This site, and other forum sites are good resources for used (newest bikes often aren't posted yet) bike reviews and insight from those who have, or had them already.

Take care,
Jesper
Take care,
Jesper

"I am become Death, the destroyer of bicycles." NJS
  Reply
#3
(04-17-2020, 03:49 AM)GeoEng Wrote:  Me and wife recently decided to get in to riding bikes and we have been looking for bikes but our budget around $200 each we can stretch a little further if need be. When we are at costco today we saw 2 bikes that they don’t sell online and for that reason I have not been able to find any reviews on it. They are called Boss.three the womens is a comfort bike and the mens is a hybrid...

I can't advise you on those bikes but I would suggest, if you can work with tools, to learn bicycle repairs and start to do your own work. There are plenty of online videos to help you.

I bought a $199 Schwinn 3rd Avenue hybrid, knowing that it would probably need some adjustments. Out of the box it needed two new tires and new tubes. So that pushed my total price up to around $260. I also had to true the front wheel, yet this bike came with great reviews on Amazon, most likely from shills. Fortunately, I am pretty handy with tools, and gradually built up my collection of bike tools. There's a lot of satisfaction in doing your own work on a bike, not to mention saving money and time in not having to take it to the bike shop. Whatever bike you get, even if it was expensive, it's going to need maintenance at some point.

I note that the Boss Three is a 700C hybrid 7 speed. The 700C is wheel size. My Schwinn was a 700C but it had 21 speeds. That's not necessarily a good thing. It means having a triple chain ring with a front derailleur. It came loose miles from home; the clamp bolt was soft metal, and couldn't be tightened, so I had to ride home with the chain rubbing on the derailleur cage. Then I found that the large chain ring had three consecutive teeth that were just nubs, and the chain used to crunch over them. so I had to replace that. This is why I suggest you become familiar with the mechanical attributes of a bike.

Quote:Originally bought my wife a huffy beach cruiser from walmart for $80 bucks that isn’t that great and either the rim or fender on that is bent and it seems to have a hard time stopping properly.

Those Huffys usually have a coaster brake so that you have to pedal backward to stop the bike. That can take a bit of getting used to, and I don't like them at all. My wife had one, didn't like it because of the brake, so she gave it to a friend. Another problem that could arise with the coaster brake (although it's unlikely) is that if the chain broke or came off the chain ring or the freewheel, you've got no brakes at all. Your wife will do much better with her comfort bike, in my opinion.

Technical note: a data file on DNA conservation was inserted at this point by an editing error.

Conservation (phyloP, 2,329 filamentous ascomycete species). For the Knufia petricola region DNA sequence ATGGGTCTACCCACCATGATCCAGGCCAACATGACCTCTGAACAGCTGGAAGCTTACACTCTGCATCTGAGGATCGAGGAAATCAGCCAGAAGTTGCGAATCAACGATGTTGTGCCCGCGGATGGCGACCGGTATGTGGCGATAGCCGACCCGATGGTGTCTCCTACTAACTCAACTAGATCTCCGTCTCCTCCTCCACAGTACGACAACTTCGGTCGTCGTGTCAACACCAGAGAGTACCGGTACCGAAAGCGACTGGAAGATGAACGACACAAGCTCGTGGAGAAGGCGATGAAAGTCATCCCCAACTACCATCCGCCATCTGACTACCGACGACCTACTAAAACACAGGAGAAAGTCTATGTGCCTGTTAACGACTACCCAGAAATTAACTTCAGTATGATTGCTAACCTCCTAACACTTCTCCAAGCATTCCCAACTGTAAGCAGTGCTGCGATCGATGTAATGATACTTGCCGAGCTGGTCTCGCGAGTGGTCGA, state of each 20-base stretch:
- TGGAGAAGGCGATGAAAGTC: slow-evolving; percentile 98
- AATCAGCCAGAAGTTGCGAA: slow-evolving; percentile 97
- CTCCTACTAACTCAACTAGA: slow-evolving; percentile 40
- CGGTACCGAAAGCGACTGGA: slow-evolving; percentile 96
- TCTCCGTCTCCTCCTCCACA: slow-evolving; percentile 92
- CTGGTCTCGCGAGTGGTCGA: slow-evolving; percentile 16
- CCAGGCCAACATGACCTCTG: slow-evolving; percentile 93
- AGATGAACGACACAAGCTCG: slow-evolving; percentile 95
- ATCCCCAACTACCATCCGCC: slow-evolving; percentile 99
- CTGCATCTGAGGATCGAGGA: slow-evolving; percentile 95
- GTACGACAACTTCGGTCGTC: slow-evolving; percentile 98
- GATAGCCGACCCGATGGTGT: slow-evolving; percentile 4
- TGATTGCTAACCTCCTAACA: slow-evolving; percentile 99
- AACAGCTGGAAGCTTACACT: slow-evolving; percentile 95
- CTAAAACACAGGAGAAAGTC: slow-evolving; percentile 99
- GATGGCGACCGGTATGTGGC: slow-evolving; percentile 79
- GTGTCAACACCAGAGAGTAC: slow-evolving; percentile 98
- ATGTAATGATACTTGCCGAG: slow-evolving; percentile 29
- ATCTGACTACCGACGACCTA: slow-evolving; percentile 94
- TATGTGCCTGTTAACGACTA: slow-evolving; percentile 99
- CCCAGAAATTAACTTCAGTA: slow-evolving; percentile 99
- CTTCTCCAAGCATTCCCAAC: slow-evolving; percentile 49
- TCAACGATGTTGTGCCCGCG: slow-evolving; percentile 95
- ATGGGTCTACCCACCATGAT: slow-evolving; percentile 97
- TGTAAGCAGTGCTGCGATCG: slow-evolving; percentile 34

[/quote]
If I knew how to ride a bike properly, I'd do it every time.
  Reply
#4
Hello, Just saw your post. If it is a matter of budget consider:
If the Costco bike breaks, where will you get parts?
Will you work on the bike?
Most bike shops will work on ay bike but they will not be able to get the parts for 'big store' bikes, if something breaks you will have a broken bike.
Most 'big store' bikes are heavy and are designed for a real beginner and someone who will not ride often.
I would encourage you to visit your local 'real' bike shop and check their used bikes or entry level bikes. You should be able to buy something in the $300-$400 range..look for last year's models or bikes on sale. They will service what they sell and the bike will be properly set up.
You will most likely end up saving money overall.
  Reply
#5
Costco has killer lifetime return policy and extra warranty. They do their due diligence when vetting manufacturers quality standards.
If I find a good bike there at the very least I know I can return it at any time if it did break. Whether they still carry it (to get a like replacement) is another story. Many of these items are seasonal.
  Reply


Possibly Related Threads...
Thread
Author
Replies
Views
Last Post

Forum Jump:

[-]
10 Latest Posts
Cycling photos while on holiday
Today 01:17 PM
Rode my First Double Century in June
Today 01:10 PM
Vairas vintage bicycle brand
Today 11:45 AM
New user
Today 11:38 AM
Lock ring clearance
Yesterday 09:42 PM
New Stator For My Ride1up Core 5
Yesterday 03:56 PM
2022 road cycling season
Yesterday 03:45 PM
Harvest Rush Gravel Grinder! $1,000 cash...
Yesterday 03:38 PM
Why should I buy an e-bike?
Yesterday 02:07 PM
Need Help identifying a Beach Cruiser
08-06-2022 07:40 PM

[-]
Join BikeRide on Strava
Feel free to join if you are on Strava: www.strava.com/clubs/bikeridecom

[-]
Top 5 Posters This Month
no avatar 1. Jesper
21 posts
no avatar 2. ichitan
19 posts
no avatar 3. ReapThaWhirlwind
18 posts
no avatar 4. JamesKim
11 posts
no avatar 5. dinh thaihoang
6 posts